This year I will celebrate my 8th Mother's Day. So much has changed in those eight short years. So much good. So much fear. So much happiness. So much wonder and awe. So much that words cannot describe. Being a mother means so much to me.
I was thirty years old when my much anticipated daughter, Molly, was born. I had been a type 1 diabetic for over twenty years when Molly arrived. I was so scared. I was so fearful that something would go wrong. I don't know if it was because of the diabetes or because I am one of those people that cannot just relax and enjoy things. I have to worry. But after a long pregnancy, filled with many ultrasounds, tests and treating the whole experience like a full-time job, Molly became my daughter. My first born. She was a little late, very healthy and a bundle of bliss. Worry should have disappeared, but it never really did. I wasn't a "natural" with a newborn. I had a hard time with the no sleep thing. I didn't feel the bond at feeding time. I struggled with diapers and spit up. I beat myself up a little bit because it didn't all come naturally to me. But then I looked at that beautiful, chunky pink face and listened to her coo and watched her smile up at me...and everything started to click. My daughter taught me what being a mother was all about.
My daughter is now 7 1/2. She teaches me each and every day about the joy that lives in motherhood. She amazes me. She makes me smile. I see myself in her. I see my husband's smile and silly sense of humor in her each day. I see all the reasons I became a mother. I am filled with pride when I look at this little girl I helped shape. I cherish the relationship she and I have developed. It is one of respect, love and even friendship.
In 2008, I became a mother again. A little boy was born. A little boy who would change my whole life in so many ways. He would change the way I looked at motherhood. He would change the way I worried. He would change the way I counted milestones. He would teach me about patience, faith and truly appreciating life's precious, little moments. My son Brady, who has a very rare chromosome duplication that has left him nonverbal, hypotonic and with multiple developmental delays and anomalies, has tested my belief in many things, including my ability as a mother.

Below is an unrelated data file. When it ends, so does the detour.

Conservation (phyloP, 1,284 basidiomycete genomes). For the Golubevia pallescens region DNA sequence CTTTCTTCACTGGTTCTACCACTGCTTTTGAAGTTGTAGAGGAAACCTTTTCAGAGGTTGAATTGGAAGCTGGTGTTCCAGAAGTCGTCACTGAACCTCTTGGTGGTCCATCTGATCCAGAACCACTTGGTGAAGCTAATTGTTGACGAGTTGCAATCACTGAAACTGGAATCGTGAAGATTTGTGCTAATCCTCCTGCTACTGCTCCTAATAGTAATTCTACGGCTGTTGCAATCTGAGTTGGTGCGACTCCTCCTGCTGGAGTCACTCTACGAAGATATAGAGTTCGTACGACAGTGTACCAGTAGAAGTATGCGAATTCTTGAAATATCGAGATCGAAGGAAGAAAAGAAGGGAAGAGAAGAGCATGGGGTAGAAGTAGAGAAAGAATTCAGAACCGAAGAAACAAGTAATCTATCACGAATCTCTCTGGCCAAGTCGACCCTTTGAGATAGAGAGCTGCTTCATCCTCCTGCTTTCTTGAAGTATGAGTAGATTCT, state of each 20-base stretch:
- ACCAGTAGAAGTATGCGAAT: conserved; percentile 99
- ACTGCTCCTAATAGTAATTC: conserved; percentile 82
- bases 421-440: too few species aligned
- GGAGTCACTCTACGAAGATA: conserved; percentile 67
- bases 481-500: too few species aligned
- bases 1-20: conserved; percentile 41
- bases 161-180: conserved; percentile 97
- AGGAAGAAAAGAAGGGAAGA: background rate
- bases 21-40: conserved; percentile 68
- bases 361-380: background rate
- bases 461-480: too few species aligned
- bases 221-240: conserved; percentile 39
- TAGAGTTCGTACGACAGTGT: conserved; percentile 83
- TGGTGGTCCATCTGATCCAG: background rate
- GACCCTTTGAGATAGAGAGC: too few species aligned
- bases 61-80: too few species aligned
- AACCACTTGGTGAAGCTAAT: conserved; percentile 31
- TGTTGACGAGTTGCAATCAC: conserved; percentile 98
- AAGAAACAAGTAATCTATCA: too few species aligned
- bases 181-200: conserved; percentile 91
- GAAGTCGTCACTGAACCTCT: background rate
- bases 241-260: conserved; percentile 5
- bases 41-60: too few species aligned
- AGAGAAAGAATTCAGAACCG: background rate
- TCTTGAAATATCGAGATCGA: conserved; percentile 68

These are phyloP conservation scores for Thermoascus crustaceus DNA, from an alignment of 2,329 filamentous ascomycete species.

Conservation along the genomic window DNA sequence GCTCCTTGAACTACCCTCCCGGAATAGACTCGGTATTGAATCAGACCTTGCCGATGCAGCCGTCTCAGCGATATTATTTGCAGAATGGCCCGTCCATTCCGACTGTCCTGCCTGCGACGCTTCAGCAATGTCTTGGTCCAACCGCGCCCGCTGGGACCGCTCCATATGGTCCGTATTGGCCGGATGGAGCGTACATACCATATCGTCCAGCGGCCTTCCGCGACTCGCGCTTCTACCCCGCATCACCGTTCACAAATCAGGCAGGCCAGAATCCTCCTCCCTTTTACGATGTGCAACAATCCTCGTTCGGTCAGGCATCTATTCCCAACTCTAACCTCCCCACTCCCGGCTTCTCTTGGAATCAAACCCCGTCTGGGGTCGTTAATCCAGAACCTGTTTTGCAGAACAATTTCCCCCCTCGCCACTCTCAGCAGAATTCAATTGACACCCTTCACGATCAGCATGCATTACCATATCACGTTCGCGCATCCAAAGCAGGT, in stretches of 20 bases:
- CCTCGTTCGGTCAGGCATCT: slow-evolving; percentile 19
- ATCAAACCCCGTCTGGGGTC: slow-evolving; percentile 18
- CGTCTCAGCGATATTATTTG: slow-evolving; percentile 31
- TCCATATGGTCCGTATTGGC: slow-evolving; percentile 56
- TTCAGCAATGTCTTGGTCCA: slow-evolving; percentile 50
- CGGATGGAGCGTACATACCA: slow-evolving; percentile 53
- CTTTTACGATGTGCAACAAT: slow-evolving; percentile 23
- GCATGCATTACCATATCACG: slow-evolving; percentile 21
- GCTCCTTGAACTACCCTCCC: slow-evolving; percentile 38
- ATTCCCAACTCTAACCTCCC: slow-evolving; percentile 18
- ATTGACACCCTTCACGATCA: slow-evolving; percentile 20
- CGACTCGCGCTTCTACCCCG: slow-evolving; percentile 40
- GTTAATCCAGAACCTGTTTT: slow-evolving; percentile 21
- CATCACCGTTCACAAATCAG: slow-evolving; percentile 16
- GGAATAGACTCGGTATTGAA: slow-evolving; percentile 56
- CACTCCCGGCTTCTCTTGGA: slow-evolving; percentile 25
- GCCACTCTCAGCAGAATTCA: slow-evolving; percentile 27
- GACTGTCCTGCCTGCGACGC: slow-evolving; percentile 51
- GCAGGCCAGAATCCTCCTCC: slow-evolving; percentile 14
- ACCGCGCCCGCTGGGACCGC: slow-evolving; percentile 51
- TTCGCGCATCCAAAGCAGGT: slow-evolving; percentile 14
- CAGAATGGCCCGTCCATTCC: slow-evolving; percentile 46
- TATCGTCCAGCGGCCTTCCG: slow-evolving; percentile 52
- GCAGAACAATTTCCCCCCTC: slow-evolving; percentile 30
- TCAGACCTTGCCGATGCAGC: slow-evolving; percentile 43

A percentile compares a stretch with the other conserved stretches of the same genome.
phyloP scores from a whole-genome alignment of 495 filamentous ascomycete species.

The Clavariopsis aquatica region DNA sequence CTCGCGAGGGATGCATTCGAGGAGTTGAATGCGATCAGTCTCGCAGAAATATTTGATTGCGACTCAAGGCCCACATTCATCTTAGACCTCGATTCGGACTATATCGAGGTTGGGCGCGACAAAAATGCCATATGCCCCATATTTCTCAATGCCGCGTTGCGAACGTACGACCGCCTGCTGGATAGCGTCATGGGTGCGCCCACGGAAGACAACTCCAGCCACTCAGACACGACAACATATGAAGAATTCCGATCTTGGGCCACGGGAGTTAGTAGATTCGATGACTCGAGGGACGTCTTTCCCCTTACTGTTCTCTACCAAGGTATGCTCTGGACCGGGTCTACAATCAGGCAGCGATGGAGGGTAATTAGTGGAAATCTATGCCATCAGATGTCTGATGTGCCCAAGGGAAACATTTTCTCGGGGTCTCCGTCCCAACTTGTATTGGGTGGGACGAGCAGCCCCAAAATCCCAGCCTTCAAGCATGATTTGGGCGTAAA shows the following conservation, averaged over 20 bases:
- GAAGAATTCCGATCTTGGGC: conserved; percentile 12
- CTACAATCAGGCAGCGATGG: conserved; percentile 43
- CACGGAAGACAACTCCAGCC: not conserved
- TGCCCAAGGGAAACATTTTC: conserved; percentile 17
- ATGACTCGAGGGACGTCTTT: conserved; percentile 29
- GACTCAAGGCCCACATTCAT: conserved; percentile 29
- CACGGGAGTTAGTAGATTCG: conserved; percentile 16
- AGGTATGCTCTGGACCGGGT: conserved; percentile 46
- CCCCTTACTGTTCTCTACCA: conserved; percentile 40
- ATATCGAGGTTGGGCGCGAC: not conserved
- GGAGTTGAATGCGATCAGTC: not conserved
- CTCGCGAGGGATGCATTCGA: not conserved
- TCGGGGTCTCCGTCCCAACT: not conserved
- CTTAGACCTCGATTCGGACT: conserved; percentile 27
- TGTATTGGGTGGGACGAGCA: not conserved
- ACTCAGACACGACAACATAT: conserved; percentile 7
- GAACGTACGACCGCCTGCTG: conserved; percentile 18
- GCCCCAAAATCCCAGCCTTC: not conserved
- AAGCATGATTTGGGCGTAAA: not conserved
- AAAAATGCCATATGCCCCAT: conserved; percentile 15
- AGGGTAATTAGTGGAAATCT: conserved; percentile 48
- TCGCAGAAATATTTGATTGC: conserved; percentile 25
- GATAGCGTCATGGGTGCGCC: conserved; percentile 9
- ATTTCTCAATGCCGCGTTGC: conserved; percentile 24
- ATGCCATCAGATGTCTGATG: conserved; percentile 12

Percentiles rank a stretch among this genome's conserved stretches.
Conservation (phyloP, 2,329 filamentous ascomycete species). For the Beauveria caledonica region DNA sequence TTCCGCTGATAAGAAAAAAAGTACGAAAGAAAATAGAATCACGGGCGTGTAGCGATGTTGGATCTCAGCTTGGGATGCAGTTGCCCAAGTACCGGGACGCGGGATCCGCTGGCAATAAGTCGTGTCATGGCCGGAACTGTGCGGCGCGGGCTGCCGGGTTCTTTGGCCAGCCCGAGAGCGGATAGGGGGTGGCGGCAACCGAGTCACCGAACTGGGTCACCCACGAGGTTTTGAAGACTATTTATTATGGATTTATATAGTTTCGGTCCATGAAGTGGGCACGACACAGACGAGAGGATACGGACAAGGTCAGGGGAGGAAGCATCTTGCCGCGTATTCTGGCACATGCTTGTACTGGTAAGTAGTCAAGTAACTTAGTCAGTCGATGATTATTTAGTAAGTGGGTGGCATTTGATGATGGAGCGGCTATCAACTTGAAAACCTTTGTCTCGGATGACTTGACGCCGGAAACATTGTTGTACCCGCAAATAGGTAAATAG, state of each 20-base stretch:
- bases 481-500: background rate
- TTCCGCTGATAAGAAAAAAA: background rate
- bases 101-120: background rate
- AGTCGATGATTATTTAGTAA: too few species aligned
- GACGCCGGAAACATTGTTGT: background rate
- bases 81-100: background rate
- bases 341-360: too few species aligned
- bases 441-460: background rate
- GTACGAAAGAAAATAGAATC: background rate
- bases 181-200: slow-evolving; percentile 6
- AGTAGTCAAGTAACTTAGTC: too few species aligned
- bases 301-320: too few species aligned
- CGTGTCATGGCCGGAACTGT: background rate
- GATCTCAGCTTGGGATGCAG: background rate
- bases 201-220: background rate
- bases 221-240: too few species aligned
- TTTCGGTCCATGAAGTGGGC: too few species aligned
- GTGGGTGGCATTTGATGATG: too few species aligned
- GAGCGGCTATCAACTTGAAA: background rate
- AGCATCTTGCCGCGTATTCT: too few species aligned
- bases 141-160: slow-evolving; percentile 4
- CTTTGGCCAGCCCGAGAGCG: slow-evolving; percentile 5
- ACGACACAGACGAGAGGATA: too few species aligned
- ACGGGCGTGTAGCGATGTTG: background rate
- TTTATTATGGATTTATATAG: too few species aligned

The road of motherhood has been so different with Brady than with my daughter. I've had to work harder than I knew possible to give him all that he needs. I have had to love harder than I knew possible to get through the challenging days. I have had to learn how to let go of fear and believe a little bit in fate. I have had to learn how to redefine success. But with all the challenges this journey has given me with Brady, the rewards have been so great. I have felt the thrill of first steps, when I wasn't sure they would come. I have learned that "I love yous" do not have to be in the form of words, they can come in hugs or eyes that talk to you. I have been touched by this little boy in more ways than I could ever detail. He has taught me about more than just motherhood. He has taught me about life and how to never give up on any dream, any fight and anything you want to achieve. He has showed me that a smile can melt away fears and doubts and fill your heart so full, you think it might burst.
My children have made motherhood a job I am honored to have. They have taught me so many life lessons in their few short years. As I get ready to celebrate another Mother's Day with my beautiful family, I am thankful for two children, who, despite being so different in so many ways, have something very special in common. They are both little teachers. They have both taught me to believe in the power of unconditional love. My children love me despite my fears, my insecurities and my poor cooking. They have carved out their own little paths on this long road of motherhood. I am proud of all they have accomplished, both big and small. I am in awe of the incredibly kind, and protective young girl my daughter has become. I am amazed each and every day as I watch my little boy accomplish little things that I never imagined he would be able to do. I am honored to be called "mom" and I celebrate all that makes me a mom....my children.
As I celebrate Mother's Day with my own family, I wish each and every mother, especially those with special needs children, who give so much of themselves, in order to watch their little ones soar into amazing young people who take their breath away, the very happiest of Mother's Days.